Tuesday, June 25, 2013

Rumi - The Question

One dervish to another, What was your vision of God's presence?
I haven't seen anything.
But for the sake of conversation, I'll tell you a story.

God's presence is there in front of me, a fire on the left,
a lovely stream on the right.
One group walks toward the fire, into the fire, another
toward the sweet flowing water.
No one knows which are blessed and which not.
Whoever walks into the fire appears suddenly in the stream.
A head goes under on the water surface, that head
pokes out of the fire.
Most people guard against going into the fire,
and so end up in it.
Those who love the water of pleasure and make it their devotion
are cheated with this reversal.
The trickery goes further.
The voice of the fire tells the truth, saying I am not fire.
I am fountainhead. Come into me and don't mind the sparks.

If you are a friend of God, fire is your water.
You should wish to have a hundred thousand sets of mothwings,
so you could burn them away, one set a night.
The moth sees light and goes into fire.
You should see fire and go toward light.
Fire is what of God is world-consuming.
Water, world-protecting.
Somehow each gives the appearance of the other.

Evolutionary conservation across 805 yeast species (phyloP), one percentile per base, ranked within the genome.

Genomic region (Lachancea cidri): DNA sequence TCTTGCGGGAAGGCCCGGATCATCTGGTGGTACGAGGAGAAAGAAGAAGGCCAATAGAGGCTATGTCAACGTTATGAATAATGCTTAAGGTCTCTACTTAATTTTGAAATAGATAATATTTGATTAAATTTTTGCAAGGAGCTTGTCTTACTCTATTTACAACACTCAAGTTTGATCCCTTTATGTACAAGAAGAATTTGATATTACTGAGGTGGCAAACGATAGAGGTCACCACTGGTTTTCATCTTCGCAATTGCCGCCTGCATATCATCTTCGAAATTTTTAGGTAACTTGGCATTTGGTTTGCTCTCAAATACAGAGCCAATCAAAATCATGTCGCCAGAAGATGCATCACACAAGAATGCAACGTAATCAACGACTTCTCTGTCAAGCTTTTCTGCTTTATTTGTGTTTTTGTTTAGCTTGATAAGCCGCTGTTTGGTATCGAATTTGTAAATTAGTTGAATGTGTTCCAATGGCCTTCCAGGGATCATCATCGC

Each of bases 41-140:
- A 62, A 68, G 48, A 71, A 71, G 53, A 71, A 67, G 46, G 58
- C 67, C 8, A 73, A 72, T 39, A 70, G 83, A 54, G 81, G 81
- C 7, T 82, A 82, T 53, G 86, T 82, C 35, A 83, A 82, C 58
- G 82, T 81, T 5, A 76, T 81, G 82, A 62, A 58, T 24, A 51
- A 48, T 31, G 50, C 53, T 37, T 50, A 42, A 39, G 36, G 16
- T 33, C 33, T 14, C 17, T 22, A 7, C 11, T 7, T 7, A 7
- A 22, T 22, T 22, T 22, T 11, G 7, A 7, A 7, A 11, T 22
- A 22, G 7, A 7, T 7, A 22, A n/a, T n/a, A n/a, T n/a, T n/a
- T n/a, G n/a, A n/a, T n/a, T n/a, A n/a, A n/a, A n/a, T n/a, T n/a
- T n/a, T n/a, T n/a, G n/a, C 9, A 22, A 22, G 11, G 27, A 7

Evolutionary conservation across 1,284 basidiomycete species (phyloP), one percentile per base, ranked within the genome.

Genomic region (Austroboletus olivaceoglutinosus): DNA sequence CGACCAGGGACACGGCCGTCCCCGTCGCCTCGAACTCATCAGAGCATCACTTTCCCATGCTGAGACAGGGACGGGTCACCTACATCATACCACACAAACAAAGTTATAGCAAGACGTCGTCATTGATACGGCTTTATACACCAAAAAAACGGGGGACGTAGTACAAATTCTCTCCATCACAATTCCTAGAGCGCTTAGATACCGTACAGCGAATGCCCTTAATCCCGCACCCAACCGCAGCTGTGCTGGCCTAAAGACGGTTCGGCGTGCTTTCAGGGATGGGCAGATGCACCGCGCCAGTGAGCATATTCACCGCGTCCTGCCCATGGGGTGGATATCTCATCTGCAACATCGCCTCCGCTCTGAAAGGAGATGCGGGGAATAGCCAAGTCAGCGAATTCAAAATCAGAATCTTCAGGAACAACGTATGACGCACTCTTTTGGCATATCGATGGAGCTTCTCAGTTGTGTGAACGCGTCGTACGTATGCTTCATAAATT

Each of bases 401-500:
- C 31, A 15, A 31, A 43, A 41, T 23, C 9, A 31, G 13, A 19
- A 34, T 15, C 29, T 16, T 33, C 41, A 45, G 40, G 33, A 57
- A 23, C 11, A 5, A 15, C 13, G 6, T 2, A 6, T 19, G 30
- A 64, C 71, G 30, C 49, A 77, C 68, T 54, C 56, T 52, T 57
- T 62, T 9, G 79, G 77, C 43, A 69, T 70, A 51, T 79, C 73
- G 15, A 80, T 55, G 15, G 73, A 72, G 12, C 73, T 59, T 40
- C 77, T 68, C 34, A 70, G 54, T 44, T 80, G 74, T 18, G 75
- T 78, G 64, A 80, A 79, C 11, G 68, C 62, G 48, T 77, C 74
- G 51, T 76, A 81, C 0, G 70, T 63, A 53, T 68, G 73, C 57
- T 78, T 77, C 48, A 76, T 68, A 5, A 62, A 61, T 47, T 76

To these eyes you have now what looks like water burns.
What looks like fire is a great relief to be inside.

You've seen a magician make a bowl of rice
seem a dish full of tiny, live worms.
Before an assembly with one breath he made the floor swarm
with scorpions that weren't there.
How much more amazing God's tricks.
Generation after generation lies down, defeated, they think,
but they're like a woman underneath a man, circling him.
One molecule-mote-second thinking of God's reversal of comfort and pain
is better than any attending ritual.
That splinter of intelligence is substance.
The fire and water themselves:
Accidental, done with mirrors.


  1. There's truth in this poem, and it keeps coming back to me, so I'm posting it here. The last third is not my favorite, but I include it to honor the author's original intent.

  2. I'm very familiar with Rumi's work, but this is one I haven't seen before. Thanks for finding it. Do you know who the translator is? Is it Coleman Barks, or Daniel Ladinsky?

  3. I read this in a book that I don't have anymore. So this version is just one I got off the web. I need to get better source information.


Thank you for your time and interest in this post!
Comments to this blog are sometimes moderated to prevent spam. Please don't be alarmed if your comment does not appear immediately.